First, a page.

The usual reasons to rebuild an engine are loss of compression, excessive oil consumption, or excessive oil clearances.
So should I rebuild my engine ?
The symptoms of loss of compression are extended cranking (hard to start), lack of power, or a misfire (running rough).
All of these symptoms can be caused by lack of compression, but they can also be caused by other things, so before the engine is rebuilt it should be diagnosed by performing a compression or leak down test.
Oil consumption is the loss of motor oil even though there are no significant external oil leaks. It can be caused by worn valve guides, dried valve guide seals, stuck oil control rings, or excessive cylinder to piston clearance. It also can be caused by a very inexpensive PCV valve. So try replacing this first before condemning the engine.
The most common symptom of excessive oil clearances is an awful knock coming from the engine. Low oil pressure is also a symptom of excessive oil clearances but is less common (by the time the oil pressure goes low there’s usually an engine knock evident). Engine knock can be caused by worn rod bearings, main bearings, piston pins, pistons, and cam bearings. Sometimes some types of engine knock can be repaired with the engine in the car. The engine must be partially disassembled to know for sure.
Is it worth it to rebuild or repair my engine?
Most of the time it comes down to a personal choice. There is no good formulaic solution to the question. There are cases where it’s an easy decision. If the car is 20 years old with 300,000 miles on it and is falling apart at the seams then it’s pretty obvious it makes no sense to fix it. If the car is 5 years old and in good shape it’s definitely worth fixing. Most of the cars that need engines fall somewhere in-between.
Our best advise is to have a full vehicle inspection done before having the engine repaired, then consider the total projected cost of the engine plus any needed maintenance and repairs. Consider whether you like your car or not and the cost of buying a new or used car you would like. Keep in mind that there is some uncertainty in buying a used car even if you have it inspected. Remember to include financing costs and full coverage insurance when thinking about a new car. In some cases it is worth doing repairs to a car in excess of its blue book value.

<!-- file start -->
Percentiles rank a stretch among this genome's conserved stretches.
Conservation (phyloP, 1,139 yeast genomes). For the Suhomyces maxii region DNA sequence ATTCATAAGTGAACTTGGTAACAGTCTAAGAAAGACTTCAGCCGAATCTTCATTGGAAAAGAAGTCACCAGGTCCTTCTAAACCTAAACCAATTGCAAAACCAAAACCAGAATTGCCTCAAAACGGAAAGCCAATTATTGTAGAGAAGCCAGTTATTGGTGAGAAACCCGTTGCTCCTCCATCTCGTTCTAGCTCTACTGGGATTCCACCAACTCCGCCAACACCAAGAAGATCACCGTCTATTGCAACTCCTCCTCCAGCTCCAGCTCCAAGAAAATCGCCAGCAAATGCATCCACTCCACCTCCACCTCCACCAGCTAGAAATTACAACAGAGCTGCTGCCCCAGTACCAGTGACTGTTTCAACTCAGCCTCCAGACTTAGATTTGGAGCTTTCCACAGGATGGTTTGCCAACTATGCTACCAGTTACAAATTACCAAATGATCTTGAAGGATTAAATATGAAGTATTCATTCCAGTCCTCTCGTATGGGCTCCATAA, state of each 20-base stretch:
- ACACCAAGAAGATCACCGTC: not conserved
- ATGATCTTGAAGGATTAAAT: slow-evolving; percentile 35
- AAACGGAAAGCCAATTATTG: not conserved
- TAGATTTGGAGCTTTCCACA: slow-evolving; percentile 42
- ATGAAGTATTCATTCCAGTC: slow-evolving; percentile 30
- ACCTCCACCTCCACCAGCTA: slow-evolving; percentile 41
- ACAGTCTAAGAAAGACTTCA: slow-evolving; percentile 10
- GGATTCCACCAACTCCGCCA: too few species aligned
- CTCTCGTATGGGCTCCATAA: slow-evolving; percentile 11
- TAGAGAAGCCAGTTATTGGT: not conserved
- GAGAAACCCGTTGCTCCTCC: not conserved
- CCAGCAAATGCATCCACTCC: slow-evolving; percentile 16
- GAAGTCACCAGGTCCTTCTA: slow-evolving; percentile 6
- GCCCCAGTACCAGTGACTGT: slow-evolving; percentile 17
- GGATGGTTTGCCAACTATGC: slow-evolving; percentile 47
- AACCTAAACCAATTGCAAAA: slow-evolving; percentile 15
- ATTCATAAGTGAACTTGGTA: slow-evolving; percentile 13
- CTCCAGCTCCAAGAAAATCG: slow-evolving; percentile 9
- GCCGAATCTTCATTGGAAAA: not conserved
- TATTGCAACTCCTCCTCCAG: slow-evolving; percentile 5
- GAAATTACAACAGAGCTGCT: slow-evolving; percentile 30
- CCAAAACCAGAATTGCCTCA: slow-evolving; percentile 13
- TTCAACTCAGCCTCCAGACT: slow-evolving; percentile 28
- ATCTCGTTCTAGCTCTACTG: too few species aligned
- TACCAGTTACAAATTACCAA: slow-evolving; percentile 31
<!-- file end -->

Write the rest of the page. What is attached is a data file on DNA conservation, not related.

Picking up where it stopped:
So my car will be like new, right?
Nope. The car is much more than just the engine. There’s steering, suspension, transmission, brakes, tires, axles, fuel injection, smog equipment, and a lot more. A car with a rebuilt engine will still run poorly with bad ignition wire, and still fail smog with a bad O2 sensor, and still overheat with a bad radiator.
What are the different ways of repairing the engine?
The least expensive is a ring and valve job. This is done for a engine that has lost compression in one or more cylinders or is burning oil. A ring and valve job is done with the engine block in the car. It includes removing the head and rebuilding it, removing the pistons and re-ringing them, honing the cylinder walls if needed and replacing the rod bearings. The philosophy is to repair the engine as needed. Parts that are still good are not replaced. For instance, if the valve guide diameter is still within manufacturers specification, then they are not replaced. You pay for what you get, so if your engine is less damaged then it costs less.
Usually you will be quoted for the basic job and after inspection of the components you will get a call back with a more accurate estimate. A ring and valve job can not be done if the cylinder walls are worn beyond specification, the crank is worn, or the deck surface is warped or irregular. These are things that can not be inspected until the engine is taken apart. All machine work for the ring and valve job can be done at your local Machine Shop.
The next option is an in-house rebuild. This repair can fix pretty much any engine problem. Often this type of rebuild starts out as a ring and valve job where worn cylinder walls were found, requiring boring. For this repair the engine block is removed from the car. It includes rebuilding the head, boring the cylinders oversized and new pistons, new timing components, decking the block, replacing the rod and main bearings, replacing the freeze plugs, and other repairs as necessary.
The philosophy is to repair the engine as needed. For instance, if the crank journals do not need to be ground undersized, then they aren’t. You pay for what you get so if your engine is less damaged you pay less. Usually you will be quoted for the basic job and after inspection of the components you will get a call back with a more accurate estimate.
The third and most expensive way repair the engine is a rebuilt exchange. The philosophy is to repair everything whether it is needed or not. If this option is chosen, the warranty for the engine will be with the supplier of the engine.
How do I break in the rebuilt engine?
Vary the engine speed and load. Don’t use over 75% throttle. Don’t go over 75% of the maximum RPM. Don’t use synthetic oil. Don’t let the engine idle for extended periods. Don’t cruise on the freeway at the same speed for extended periods. It should only take about 500 miles to break an engine in. After that change the oil and do what you want. Believe it or not, how you break your engine in can make a huge difference in how long your rebuilt engine lasts and how much oil it uses. You should also be aware that the rebuilt engine will burn more oil as it is breaking in, so check the oil frequently.
Why did the engine go bad in the first place?
This is important to consider. If the engine overheated due to a partially clogged radiator and a new engine is installed without addressing this, the new engine will surely fail too. If your maintenance was spotty and you don’t change your habits, then the new engine will fail as well. There usually is a correctable reason for engine failure.